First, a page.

Understandably, given the speculation and Lokonga’s apparent level-headedness on and off the field, I was particularly keen to see the 20-year-old in action.
The early stages of the game saw little in the way of clear chances for either side. Lokonga was, however, oozing class, an assured presence both on and off the ball. He exuded supernal quality, breaking up attacks with ease, recycling possession sensibly and showing impressive game awareness throughout.
Off the field of play however, Lokonga’s mentor, Vincent Kompany, was notably absent from the dugout.
Kompany’s Pro Licence
Perhaps demonstrative of the haste with which Kompany was ushered in by the Anderlecht board, in a clear attempt to appease and assuage an increasingly restless fanbase and address an alarming slump in both form and European stature, Kompany does not yet have his Uefa Pro Licence.
Due to Belgian FA regulations, he cannot therefore be on the touchline on match days. The club also received a fine for naming Kompany as head coach without the requisite qualifications.
Since Kompany’s appointment, Simon Davies, a former coach at Manchester City’s youth academy and graduate of the infamous class of ’92 at Manchester United, has been drafted in to the coaching set-up along with the more experienced Frank Vercauteren in what has been an altogether erratic process.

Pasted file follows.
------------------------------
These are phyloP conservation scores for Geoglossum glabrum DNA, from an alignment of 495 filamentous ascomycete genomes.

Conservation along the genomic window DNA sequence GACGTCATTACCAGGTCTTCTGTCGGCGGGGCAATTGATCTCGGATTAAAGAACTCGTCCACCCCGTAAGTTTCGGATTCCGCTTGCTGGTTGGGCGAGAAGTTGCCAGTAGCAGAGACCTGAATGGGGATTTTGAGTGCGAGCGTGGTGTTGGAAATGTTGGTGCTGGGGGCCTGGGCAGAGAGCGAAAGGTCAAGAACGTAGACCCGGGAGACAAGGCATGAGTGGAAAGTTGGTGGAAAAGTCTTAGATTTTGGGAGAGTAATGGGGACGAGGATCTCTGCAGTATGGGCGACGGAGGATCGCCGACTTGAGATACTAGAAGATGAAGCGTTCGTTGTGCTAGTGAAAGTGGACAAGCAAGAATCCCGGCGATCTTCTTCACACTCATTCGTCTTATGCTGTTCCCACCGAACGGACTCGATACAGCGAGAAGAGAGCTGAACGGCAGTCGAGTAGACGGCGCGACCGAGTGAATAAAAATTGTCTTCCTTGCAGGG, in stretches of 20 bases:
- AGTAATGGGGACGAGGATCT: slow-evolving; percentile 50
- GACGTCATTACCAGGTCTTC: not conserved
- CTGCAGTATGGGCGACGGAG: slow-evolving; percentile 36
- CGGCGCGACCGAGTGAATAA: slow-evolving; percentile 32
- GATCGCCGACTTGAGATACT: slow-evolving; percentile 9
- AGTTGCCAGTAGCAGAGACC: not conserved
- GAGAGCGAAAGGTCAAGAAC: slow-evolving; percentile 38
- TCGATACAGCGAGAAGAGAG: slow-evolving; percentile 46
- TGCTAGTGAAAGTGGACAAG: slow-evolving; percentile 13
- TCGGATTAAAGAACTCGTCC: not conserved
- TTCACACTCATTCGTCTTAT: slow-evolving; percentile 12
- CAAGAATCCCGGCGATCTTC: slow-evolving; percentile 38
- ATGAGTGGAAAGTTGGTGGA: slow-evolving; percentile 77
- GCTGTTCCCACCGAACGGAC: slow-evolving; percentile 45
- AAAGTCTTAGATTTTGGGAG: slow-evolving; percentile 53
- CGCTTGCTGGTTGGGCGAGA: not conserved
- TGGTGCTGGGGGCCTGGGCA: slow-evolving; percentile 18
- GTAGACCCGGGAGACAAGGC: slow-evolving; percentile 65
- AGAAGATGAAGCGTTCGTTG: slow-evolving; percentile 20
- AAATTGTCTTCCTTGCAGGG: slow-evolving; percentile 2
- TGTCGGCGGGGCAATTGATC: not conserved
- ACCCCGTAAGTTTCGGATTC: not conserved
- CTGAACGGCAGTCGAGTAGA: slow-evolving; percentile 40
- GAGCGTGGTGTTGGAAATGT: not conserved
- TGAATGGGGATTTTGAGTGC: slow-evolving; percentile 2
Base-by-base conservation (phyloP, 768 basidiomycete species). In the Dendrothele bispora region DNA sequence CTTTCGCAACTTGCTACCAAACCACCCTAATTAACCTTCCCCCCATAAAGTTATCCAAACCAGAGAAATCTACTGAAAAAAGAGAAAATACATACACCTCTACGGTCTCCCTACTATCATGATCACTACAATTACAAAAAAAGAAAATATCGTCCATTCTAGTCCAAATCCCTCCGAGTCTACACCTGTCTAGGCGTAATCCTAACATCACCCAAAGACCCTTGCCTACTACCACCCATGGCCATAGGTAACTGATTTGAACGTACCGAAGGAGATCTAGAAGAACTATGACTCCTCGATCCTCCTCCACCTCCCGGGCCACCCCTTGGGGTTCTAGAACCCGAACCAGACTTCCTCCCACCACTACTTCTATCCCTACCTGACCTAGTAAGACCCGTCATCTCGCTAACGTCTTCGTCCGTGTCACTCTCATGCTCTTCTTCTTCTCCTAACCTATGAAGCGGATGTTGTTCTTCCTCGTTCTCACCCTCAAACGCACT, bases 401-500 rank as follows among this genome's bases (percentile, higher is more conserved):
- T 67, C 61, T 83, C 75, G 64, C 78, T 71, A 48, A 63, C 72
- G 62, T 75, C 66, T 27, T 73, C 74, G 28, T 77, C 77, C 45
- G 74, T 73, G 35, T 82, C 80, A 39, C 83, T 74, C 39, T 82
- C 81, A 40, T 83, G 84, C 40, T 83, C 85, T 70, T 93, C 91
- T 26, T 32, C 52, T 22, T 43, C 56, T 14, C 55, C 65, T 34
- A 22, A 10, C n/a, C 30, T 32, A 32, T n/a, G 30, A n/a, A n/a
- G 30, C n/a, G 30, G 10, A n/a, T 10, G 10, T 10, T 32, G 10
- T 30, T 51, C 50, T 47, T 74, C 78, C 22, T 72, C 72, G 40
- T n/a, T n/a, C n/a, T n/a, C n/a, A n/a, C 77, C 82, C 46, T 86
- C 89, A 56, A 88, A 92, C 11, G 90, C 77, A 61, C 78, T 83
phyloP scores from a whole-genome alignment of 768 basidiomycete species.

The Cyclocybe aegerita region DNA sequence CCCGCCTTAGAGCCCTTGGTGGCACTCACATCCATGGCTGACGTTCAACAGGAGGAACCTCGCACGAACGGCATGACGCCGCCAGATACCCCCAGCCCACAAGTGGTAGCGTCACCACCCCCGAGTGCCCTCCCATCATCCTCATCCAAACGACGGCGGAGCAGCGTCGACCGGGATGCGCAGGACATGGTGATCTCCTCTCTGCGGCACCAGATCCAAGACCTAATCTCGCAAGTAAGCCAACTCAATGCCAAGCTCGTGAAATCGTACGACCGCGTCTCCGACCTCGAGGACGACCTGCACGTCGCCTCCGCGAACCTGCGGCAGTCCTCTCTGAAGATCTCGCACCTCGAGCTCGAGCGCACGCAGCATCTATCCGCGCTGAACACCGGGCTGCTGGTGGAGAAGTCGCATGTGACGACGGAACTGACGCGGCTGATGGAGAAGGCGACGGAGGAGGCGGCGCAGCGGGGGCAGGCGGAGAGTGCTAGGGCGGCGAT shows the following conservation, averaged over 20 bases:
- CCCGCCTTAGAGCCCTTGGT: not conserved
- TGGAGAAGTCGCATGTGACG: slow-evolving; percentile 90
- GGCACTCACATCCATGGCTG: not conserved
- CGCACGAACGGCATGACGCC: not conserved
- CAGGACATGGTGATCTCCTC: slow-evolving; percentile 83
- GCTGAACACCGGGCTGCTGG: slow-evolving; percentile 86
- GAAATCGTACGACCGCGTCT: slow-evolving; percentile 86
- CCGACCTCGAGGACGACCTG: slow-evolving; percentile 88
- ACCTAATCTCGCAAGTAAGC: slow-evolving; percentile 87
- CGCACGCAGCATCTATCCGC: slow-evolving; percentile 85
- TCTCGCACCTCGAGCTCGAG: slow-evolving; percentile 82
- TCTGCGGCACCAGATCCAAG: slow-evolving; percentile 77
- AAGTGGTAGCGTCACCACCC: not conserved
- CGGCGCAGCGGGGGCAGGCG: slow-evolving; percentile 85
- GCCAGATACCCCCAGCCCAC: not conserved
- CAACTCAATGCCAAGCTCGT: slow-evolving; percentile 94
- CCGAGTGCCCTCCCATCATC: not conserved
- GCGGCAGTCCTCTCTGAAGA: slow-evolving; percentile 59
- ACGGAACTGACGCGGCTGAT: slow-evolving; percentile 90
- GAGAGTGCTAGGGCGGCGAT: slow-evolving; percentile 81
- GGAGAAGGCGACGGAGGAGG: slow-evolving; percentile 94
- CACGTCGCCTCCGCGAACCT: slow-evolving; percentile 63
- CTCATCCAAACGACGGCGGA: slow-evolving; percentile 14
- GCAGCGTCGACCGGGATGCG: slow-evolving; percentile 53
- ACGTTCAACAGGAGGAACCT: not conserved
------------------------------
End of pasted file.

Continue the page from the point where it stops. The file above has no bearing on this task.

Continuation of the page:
This unfortunate situation is, however, only temporary. Kompany has over 50 appearances for the Belgian national team and will be ‘fast tracked’ onto the Uefa Pro Licence course by the Belgian FA as a result.
Belgian coaches in waiting
Indeed, the national body’s eagerness to help prepare its brightest talents for life post-retirement may well see Kompany joined in the world of management one day by Kevin de Bruyne.
The 28-year-old is one of a number of Belgian players understood to be studying for his coaching badges while on international duty with the Red Devils. One player who has not signed up, however, is Eden Hazard.
The insubordinate Eden Hazard